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Hart v. Amazon.Com, Inc.

United States Court of Appeals, Seventh Circuit

January 6, 2017

Reginald Hart, Plaintiff-Appellant,
v.
Amazon.com, Inc., Defendant-Appellee.

          Submitted December 21, 2016

         Appeal from the United States District Court for the Northern District of Illinois, Eastern Division. No. 15 C 1217 - Ruben Castillo, Chief Judge.

          Before WOOD, Chief Judge, and POSNER and Flaum, Circuit Judges.

          POSNER, Circuit Judge.

         A very unusual case, this. The plaintiff, unrepresented by counsel (the district judge had recruited counsel initially, who, however, upon discovering that the suit was groundless, requested and was allowed to withdraw from the case, leaving the plaintiff to proceed pro se), has sued Amazon, claiming that it permitted third parties to advertise on its website six counterfeit copies of books called Vagabond Natural and Vagabond Spiritual that the plaintiff had written and self-published (that is, published himself rather than handed to a publisher). According to his complaint he had written and published these books in order "to raise money and bring an end to vagabondage" by detailing his experiences as a vagabond (a homeless man). After self-publishing Vagabond Spiritual, however, he had decided not to release it to the public, yet it too had been advertised on Amazon.

         He claims to have been surprised and angered to discover that hard-cover copies of both books were being advertised on Amazon by booksellers to whom he had not (he says) sent any copies of his books. He says he learned that a cousin of his had purchased a copy of each of his books advertised (without his authorization) on Amazon. He has sued Amazon on a variety of grounds, but all amounting to alleging a theft of his intellectual property after Amazon refused his repeated requests to remove the advertisements for the books from Amazon's website (though eventually, relenting, Amazon did remove them). He insists that legitimate sales of his books would have generated "millions of dollars for Amazon" and allowed him "to end homelessness [and not only for himself] both in the U.S. and abroad, " but that instead Amazon "forcefully exploited" his books by counterfeiting them "for its own commercial use."

         The eventual removal of Hart's titles from Amazon's listings did not deter him from pressing federal and state claims in this lawsuit ranging from copyright infringement and aiding and abetting counterfeiting to intentional infliction of emotional distress. He claims to have examined the copy of each book purchased by his cousin and determined that all of them were unauthorized reproductions. He claims to be certain of this because genuine copies (that is, copies that he had produced himself) would bear "indicia of authenticity known only to him"-namely, his fingernail indentations on the covers.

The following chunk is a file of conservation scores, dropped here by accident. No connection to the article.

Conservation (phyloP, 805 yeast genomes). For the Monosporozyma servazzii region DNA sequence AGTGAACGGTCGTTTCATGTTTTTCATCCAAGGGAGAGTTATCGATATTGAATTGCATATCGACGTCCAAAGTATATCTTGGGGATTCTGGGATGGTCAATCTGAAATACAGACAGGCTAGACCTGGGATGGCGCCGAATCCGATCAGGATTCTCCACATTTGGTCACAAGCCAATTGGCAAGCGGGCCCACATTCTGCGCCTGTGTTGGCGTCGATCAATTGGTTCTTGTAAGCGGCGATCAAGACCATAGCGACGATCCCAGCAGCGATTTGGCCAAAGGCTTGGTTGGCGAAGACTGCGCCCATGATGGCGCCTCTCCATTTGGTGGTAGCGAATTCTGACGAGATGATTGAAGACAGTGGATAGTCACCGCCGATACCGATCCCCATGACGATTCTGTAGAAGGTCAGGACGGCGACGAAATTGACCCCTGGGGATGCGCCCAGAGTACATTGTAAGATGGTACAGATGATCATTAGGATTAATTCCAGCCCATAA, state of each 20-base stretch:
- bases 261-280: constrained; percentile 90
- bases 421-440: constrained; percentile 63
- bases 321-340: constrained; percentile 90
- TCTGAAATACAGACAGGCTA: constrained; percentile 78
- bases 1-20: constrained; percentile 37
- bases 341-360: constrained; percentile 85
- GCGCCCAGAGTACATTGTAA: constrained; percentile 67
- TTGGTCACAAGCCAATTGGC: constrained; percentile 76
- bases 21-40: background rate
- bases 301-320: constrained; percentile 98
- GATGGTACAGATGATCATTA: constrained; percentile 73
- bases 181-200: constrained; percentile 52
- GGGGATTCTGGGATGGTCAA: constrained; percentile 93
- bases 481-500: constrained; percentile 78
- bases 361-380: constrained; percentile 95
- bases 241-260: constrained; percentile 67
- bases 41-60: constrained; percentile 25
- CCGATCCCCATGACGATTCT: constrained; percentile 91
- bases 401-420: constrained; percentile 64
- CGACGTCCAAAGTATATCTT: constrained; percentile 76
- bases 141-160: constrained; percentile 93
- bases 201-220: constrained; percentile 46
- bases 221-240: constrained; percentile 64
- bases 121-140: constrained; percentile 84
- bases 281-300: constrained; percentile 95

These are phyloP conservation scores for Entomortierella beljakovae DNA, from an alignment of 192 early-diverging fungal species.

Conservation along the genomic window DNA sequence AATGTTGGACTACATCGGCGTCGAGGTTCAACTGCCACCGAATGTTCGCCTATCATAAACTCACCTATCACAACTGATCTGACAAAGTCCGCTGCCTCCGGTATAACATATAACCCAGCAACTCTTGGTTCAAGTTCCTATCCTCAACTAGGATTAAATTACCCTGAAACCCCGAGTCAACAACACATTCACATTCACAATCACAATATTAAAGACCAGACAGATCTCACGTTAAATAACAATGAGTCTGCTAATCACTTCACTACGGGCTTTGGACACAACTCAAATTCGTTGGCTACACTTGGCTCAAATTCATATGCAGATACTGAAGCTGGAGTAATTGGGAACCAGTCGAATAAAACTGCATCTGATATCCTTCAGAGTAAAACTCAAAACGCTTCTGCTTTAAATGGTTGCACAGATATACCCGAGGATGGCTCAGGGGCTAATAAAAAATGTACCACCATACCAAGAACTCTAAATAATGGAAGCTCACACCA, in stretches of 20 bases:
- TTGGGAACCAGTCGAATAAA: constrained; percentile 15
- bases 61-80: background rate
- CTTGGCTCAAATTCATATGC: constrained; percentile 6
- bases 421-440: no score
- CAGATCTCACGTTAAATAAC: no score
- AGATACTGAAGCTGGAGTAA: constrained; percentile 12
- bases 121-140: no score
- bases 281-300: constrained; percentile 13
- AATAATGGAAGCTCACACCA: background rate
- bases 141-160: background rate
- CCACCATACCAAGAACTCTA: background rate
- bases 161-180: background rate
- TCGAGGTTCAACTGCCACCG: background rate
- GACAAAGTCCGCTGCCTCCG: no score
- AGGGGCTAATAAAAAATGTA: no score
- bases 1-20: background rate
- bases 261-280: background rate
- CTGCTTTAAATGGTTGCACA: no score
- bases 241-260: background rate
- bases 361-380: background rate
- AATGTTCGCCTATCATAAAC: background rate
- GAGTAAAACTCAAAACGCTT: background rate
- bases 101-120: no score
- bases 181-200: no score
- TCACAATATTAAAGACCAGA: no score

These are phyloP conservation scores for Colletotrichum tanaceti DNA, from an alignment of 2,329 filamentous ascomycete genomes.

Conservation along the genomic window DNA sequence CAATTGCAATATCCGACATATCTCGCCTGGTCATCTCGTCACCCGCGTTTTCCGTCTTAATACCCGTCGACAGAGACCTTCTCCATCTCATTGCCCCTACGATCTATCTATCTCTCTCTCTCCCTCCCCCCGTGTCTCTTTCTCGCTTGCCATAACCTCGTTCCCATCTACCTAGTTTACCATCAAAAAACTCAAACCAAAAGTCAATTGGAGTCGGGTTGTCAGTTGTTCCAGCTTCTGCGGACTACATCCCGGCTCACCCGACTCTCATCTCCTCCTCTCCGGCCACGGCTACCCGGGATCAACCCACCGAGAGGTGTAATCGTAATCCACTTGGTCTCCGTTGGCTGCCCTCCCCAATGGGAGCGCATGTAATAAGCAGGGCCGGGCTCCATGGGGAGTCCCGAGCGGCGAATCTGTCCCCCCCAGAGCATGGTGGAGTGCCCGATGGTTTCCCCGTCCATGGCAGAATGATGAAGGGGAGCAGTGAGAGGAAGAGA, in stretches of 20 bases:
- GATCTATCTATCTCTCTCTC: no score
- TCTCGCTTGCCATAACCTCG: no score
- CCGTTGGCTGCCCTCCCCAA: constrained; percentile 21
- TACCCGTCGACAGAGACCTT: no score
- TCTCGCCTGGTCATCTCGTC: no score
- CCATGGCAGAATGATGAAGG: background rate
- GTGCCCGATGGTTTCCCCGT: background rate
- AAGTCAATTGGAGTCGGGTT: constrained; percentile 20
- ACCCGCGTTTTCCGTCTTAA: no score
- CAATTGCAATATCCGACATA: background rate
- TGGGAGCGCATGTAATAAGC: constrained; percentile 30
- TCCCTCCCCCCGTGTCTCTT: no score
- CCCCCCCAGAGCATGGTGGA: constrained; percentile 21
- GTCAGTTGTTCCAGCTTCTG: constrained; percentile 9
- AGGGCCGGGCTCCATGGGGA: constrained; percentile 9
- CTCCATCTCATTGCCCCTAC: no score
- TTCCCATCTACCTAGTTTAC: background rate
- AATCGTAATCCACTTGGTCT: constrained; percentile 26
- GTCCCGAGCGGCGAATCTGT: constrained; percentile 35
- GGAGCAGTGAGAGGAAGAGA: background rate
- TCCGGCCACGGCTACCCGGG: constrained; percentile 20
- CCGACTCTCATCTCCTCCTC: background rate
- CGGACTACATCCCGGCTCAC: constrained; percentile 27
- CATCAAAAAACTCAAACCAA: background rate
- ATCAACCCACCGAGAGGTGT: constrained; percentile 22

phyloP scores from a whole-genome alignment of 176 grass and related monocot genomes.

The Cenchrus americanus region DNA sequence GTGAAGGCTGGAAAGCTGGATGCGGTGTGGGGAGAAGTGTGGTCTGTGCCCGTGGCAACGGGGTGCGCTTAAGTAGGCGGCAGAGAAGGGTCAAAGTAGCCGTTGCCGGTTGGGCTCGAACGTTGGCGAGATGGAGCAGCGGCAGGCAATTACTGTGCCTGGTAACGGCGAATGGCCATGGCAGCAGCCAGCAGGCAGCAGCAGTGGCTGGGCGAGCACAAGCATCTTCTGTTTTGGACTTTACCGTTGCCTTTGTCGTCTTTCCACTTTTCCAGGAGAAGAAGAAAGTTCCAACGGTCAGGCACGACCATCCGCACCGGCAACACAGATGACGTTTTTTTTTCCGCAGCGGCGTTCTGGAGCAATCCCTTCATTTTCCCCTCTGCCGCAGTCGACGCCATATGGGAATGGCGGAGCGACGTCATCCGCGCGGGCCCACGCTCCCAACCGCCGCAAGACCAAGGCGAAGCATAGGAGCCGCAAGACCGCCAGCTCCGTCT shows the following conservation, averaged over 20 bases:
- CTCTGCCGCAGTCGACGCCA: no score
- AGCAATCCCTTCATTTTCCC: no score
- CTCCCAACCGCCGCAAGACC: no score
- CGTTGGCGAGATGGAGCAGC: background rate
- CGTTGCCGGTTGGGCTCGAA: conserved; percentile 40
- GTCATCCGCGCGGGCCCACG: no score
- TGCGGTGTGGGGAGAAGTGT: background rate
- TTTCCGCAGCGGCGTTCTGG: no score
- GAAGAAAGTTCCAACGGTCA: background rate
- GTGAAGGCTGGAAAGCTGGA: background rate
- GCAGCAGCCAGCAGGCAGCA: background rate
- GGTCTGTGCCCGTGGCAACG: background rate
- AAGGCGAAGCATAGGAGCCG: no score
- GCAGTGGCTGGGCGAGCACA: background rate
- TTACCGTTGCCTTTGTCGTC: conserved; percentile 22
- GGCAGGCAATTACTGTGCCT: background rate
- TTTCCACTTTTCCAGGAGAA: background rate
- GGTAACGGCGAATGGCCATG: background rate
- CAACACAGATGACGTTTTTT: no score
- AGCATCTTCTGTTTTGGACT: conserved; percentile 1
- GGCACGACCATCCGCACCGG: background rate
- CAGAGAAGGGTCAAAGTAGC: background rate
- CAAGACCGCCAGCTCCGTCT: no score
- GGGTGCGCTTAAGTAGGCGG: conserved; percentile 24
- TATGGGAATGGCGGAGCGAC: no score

The district judge evaluated Hart's complaint on a motion by Amazon to dismiss and concluded that it fails to state a claim. He reasoned that Hart had failed to make a plausible allegation that Amazon had copied his works (an expensive undertaking) rather than simply provided the platform through which third-party vendors sold authentic, original copies of the books-probably authorized by the author to do so.

         There are self-published books advertised on Amazon but also books published by Amazon-the author sends his or her manuscript to Amazon, which publishes it online and advertises it. (An example is a novel by Heather Refetoff called Quartet: A Novel in Two Parts (2012).) One might have expected Hart to send his manuscripts to Amazon to publish online, but he didn't; the books bearing his titles that are advertised on Amazon are hard copies only, rather than online copies, and are almost certainly his self-published books because they are identical to those books. Only six copies of the books were sold by Amazon.

         There is more that is wrong with his case. There is no plausible allegation that if (a big if) the books sold by Amazon are counterfeits, Amazon was aware of the fact. Amazon provided the platform on which third-party sellers sold the secondhand books and shipped them directly to buyers, but can't be expected to have verified the authenticity of the author or authors of them. His only explanation for calling them counterfeits is the absence of his fingernail indentations from the books, yet he did not give the court copies of the books on which he had scratched those indentations. Instead he provided the court with photographs of the purported "real" and "fake" books-but the two types of book are in all respects identical. Neither reveals any fingernail marks.

         Granted, there is counterfeiting of books (especially textbooks), in which Amazon may be involved to the extent of advertising and selling such books, though without necessarily knowing they're counterfeit. See, e.g., Eliza Green, "The Problem of Fake Books on Amazon, " May 9, 2012, http://elizagreenbooks.com/the-problem-of-fake-books-on-amazon/ (visited Dec. 24, 2016, as was the next website cited). But counterfeiting can't be presumed. For example, "all of the apparent copycat books that Fortune found on Amazon were made through CreateSpace, which is a division of Amazon." Mario Aguilar, "Amazon Is Overrun With a Plague of Bestseller Knockoffs, " April 16, 2012, http://gizmodo.com/5902283/amazon-is-overrun-with-a-plag ue-of-fake-books. Hart's obscure self-published titles are a far cry from the pirated bestsellers regularly found on Amazon, and his assertion that the Internet giant must have undertaken the cost of reproducing his hardcover books because they were "not sourced" by him and lack his ...


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